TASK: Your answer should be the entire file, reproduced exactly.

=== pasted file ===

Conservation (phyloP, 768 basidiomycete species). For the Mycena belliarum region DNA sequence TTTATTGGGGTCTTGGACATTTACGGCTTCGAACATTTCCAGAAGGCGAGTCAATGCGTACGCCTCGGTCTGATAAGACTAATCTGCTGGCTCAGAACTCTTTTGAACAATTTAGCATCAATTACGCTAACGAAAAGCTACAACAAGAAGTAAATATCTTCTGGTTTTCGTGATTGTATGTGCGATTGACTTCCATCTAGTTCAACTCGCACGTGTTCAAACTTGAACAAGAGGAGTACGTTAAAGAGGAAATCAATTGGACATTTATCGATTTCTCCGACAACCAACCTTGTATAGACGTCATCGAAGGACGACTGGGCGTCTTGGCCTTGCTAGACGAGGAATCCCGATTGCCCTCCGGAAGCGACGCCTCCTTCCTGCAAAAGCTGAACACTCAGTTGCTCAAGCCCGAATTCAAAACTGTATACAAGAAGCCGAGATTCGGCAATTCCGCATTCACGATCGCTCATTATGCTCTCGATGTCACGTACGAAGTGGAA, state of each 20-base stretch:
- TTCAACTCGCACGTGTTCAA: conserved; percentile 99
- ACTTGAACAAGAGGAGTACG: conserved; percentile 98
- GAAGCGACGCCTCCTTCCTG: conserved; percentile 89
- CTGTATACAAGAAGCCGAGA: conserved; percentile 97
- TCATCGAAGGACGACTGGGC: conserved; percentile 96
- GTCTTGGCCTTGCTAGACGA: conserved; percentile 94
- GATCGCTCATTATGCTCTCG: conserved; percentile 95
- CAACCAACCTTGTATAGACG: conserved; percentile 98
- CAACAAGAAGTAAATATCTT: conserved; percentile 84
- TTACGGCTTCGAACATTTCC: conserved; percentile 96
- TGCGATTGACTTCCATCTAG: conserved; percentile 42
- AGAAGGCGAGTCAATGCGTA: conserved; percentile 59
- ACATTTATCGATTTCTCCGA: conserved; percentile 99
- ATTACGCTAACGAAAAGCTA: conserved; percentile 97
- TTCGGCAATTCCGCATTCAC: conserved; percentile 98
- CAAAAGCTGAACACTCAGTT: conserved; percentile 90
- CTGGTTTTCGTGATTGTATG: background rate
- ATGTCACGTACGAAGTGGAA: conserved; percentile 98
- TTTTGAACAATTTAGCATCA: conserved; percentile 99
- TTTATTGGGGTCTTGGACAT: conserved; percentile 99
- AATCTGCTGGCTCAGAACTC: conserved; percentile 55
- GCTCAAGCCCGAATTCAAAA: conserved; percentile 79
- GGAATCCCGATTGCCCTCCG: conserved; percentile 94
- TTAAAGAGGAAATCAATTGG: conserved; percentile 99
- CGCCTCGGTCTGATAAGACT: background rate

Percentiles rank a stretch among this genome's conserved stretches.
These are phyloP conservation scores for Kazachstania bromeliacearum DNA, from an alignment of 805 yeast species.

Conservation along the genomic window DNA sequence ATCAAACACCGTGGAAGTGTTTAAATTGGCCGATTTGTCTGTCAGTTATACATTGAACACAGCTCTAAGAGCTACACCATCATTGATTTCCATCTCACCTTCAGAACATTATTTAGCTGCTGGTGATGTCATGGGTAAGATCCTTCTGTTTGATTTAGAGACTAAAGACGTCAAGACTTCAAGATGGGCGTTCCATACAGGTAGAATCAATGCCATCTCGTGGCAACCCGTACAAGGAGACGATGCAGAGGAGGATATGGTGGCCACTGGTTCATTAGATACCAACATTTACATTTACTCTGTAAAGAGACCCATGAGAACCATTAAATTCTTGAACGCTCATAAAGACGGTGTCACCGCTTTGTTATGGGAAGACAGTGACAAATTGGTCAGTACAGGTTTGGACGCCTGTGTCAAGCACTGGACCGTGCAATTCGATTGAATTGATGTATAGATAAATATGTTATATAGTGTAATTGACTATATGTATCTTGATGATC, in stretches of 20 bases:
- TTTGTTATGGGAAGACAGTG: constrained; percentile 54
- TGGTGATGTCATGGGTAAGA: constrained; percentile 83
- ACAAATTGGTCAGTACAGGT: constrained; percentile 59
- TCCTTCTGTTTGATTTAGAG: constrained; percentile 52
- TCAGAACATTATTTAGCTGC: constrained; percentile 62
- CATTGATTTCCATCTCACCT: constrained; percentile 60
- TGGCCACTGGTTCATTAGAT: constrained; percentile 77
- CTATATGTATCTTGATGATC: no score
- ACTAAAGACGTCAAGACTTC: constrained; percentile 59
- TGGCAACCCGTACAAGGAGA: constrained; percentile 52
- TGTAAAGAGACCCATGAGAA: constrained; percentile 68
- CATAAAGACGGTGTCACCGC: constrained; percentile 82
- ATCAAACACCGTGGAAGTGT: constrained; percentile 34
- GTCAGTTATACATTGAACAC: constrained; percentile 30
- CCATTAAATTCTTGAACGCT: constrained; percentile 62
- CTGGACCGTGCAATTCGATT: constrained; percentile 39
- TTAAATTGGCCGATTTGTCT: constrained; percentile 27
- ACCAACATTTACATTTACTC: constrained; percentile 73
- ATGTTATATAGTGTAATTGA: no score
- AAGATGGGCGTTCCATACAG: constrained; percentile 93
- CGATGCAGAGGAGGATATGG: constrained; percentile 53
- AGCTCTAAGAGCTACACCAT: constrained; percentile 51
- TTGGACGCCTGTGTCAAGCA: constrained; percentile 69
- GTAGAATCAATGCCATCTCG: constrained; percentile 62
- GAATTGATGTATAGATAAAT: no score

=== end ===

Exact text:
Conservation (phyloP, 768 basidiomycete species). For the Mycena belliarum region DNA sequence TTTATTGGGGTCTTGGACATTTACGGCTTCGAACATTTCCAGAAGGCGAGTCAATGCGTACGCCTCGGTCTGATAAGACTAATCTGCTGGCTCAGAACTCTTTTGAACAATTTAGCATCAATTACGCTAACGAAAAGCTACAACAAGAAGTAAATATCTTCTGGTTTTCGTGATTGTATGTGCGATTGACTTCCATCTAGTTCAACTCGCACGTGTTCAAACTTGAACAAGAGGAGTACGTTAAAGAGGAAATCAATTGGACATTTATCGATTTCTCCGACAACCAACCTTGTATAGACGTCATCGAAGGACGACTGGGCGTCTTGGCCTTGCTAGACGAGGAATCCCGATTGCCCTCCGGAAGCGACGCCTCCTTCCTGCAAAAGCTGAACACTCAGTTGCTCAAGCCCGAATTCAAAACTGTATACAAGAAGCCGAGATTCGGCAATTCCGCATTCACGATCGCTCATTATGCTCTCGATGTCACGTACGAAGTGGAA, state of each 20-base stretch:
- TTCAACTCGCACGTGTTCAA: conserved; percentile 99
- ACTTGAACAAGAGGAGTACG: conserved; percentile 98
- GAAGCGACGCCTCCTTCCTG: conserved; percentile 89
- CTGTATACAAGAAGCCGAGA: conserved; percentile 97
- TCATCGAAGGACGACTGGGC: conserved; percentile 96
- GTCTTGGCCTTGCTAGACGA: conserved; percentile 94
- GATCGCTCATTATGCTCTCG: conserved; percentile 95
- CAACCAACCTTGTATAGACG: conserved; percentile 98
- CAACAAGAAGTAAATATCTT: conserved; percentile 84
- TTACGGCTTCGAACATTTCC: conserved; percentile 96
- TGCGATTGACTTCCATCTAG: conserved; percentile 42
- AGAAGGCGAGTCAATGCGTA: conserved; percentile 59
- ACATTTATCGATTTCTCCGA: conserved; percentile 99
- ATTACGCTAACGAAAAGCTA: conserved; percentile 97
- TTCGGCAATTCCGCATTCAC: conserved; percentile 98
- CAAAAGCTGAACACTCAGTT: conserved; percentile 90
- CTGGTTTTCGTGATTGTATG: background rate
- ATGTCACGTACGAAGTGGAA: conserved; percentile 98
- TTTTGAACAATTTAGCATCA: conserved; percentile 99
- TTTATTGGGGTCTTGGACAT: conserved; percentile 99
- AATCTGCTGGCTCAGAACTC: conserved; percentile 55
- GCTCAAGCCCGAATTCAAAA: conserved; percentile 79
- GGAATCCCGATTGCCCTCCG: conserved; percentile 94
- TTAAAGAGGAAATCAATTGG: conserved; percentile 99
- CGCCTCGGTCTGATAAGACT: background rate

Percentiles rank a stretch among this genome's conserved stretches.
These are phyloP conservation scores for Kazachstania bromeliacearum DNA, from an alignment of 805 yeast species.

Conservation along the genomic window DNA sequence ATCAAACACCGTGGAAGTGTTTAAATTGGCCGATTTGTCTGTCAGTTATACATTGAACACAGCTCTAAGAGCTACACCATCATTGATTTCCATCTCACCTTCAGAACATTATTTAGCTGCTGGTGATGTCATGGGTAAGATCCTTCTGTTTGATTTAGAGACTAAAGACGTCAAGACTTCAAGATGGGCGTTCCATACAGGTAGAATCAATGCCATCTCGTGGCAACCCGTACAAGGAGACGATGCAGAGGAGGATATGGTGGCCACTGGTTCATTAGATACCAACATTTACATTTACTCTGTAAAGAGACCCATGAGAACCATTAAATTCTTGAACGCTCATAAAGACGGTGTCACCGCTTTGTTATGGGAAGACAGTGACAAATTGGTCAGTACAGGTTTGGACGCCTGTGTCAAGCACTGGACCGTGCAATTCGATTGAATTGATGTATAGATAAATATGTTATATAGTGTAATTGACTATATGTATCTTGATGATC, in stretches of 20 bases:
- TTTGTTATGGGAAGACAGTG: constrained; percentile 54
- TGGTGATGTCATGGGTAAGA: constrained; percentile 83
- ACAAATTGGTCAGTACAGGT: constrained; percentile 59
- TCCTTCTGTTTGATTTAGAG: constrained; percentile 52
- TCAGAACATTATTTAGCTGC: constrained; percentile 62
- CATTGATTTCCATCTCACCT: constrained; percentile 60
- TGGCCACTGGTTCATTAGAT: constrained; percentile 77
- CTATATGTATCTTGATGATC: no score
- ACTAAAGACGTCAAGACTTC: constrained; percentile 59
- TGGCAACCCGTACAAGGAGA: constrained; percentile 52
- TGTAAAGAGACCCATGAGAA: constrained; percentile 68
- CATAAAGACGGTGTCACCGC: constrained; percentile 82
- ATCAAACACCGTGGAAGTGT: constrained; percentile 34
- GTCAGTTATACATTGAACAC: constrained; percentile 30
- CCATTAAATTCTTGAACGCT: constrained; percentile 62
- CTGGACCGTGCAATTCGATT: constrained; percentile 39
- TTAAATTGGCCGATTTGTCT: constrained; percentile 27
- ACCAACATTTACATTTACTC: constrained; percentile 73
- ATGTTATATAGTGTAATTGA: no score
- AAGATGGGCGTTCCATACAG: constrained; percentile 93
- CGATGCAGAGGAGGATATGG: constrained; percentile 53
- AGCTCTAAGAGCTACACCAT: constrained; percentile 51
- TTGGACGCCTGTGTCAAGCA: constrained; percentile 69
- GTAGAATCAATGCCATCTCG: constrained; percentile 62
- GAATTGATGTATAGATAAAT: no score